can our valuations of beauty claim 'objective' validity. We can say of a work of art or a scene in nature—'this moves me'; we may partially distinguish the elements which produce the total result and attempt some estimate of their worth separately as well as in combination; we may compare aesthetic merit in respect of quality as well as quantity, saying, for example, of one thing—'this is great'; of another—'this is exquisite'; of a third—'this is merely pretty', and so on. But beyond statements embodying personal valuations like these we can rarely go. We cannot devise a code of criticism. We cannot define the dogmas of aesthetic orthodoxy. We can appeal neither to reason, nor experience, nor authority. Ideals of beauty change from generation to generation. Those who produce works of art disagree; those who comment on works of art disagree; while the multitude, anxious to admire where they 'ought', and pathetically reluctant to admire where they 'ought not', disagree like their teachers.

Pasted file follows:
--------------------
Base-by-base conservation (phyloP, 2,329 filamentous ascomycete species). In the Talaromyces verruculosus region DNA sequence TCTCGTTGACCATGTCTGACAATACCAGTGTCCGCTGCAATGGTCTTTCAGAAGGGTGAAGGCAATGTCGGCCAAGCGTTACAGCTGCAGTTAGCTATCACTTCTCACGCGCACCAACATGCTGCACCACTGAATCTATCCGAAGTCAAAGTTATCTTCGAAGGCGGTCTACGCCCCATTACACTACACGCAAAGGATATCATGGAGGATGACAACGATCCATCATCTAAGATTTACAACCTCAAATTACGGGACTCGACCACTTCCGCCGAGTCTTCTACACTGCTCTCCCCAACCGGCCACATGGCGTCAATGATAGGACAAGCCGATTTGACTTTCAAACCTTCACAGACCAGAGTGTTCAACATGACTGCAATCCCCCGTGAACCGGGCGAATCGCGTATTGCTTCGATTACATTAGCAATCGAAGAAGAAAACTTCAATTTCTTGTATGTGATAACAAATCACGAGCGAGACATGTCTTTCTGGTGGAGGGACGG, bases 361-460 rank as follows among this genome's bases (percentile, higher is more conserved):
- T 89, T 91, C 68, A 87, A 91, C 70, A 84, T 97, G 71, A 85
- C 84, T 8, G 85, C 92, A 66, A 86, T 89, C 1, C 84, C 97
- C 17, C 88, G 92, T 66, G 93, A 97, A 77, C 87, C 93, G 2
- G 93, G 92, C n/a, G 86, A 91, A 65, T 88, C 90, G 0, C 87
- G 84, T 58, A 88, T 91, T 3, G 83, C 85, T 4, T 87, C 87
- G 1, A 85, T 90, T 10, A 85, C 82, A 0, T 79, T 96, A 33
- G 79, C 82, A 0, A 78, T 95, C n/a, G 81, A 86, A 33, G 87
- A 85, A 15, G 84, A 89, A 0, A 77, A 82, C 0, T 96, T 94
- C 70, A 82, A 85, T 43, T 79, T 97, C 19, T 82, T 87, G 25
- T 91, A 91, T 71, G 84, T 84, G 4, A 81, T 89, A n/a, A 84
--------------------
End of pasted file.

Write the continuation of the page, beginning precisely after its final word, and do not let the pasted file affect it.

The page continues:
What then, it may be asked, have I to offer in mitigation of a view which seems so degrading to emotions and activities which we rate (truly, I think) among the highest of which we are capable?
- 'Great' in criticism commonly expresses quality, not mere quantity.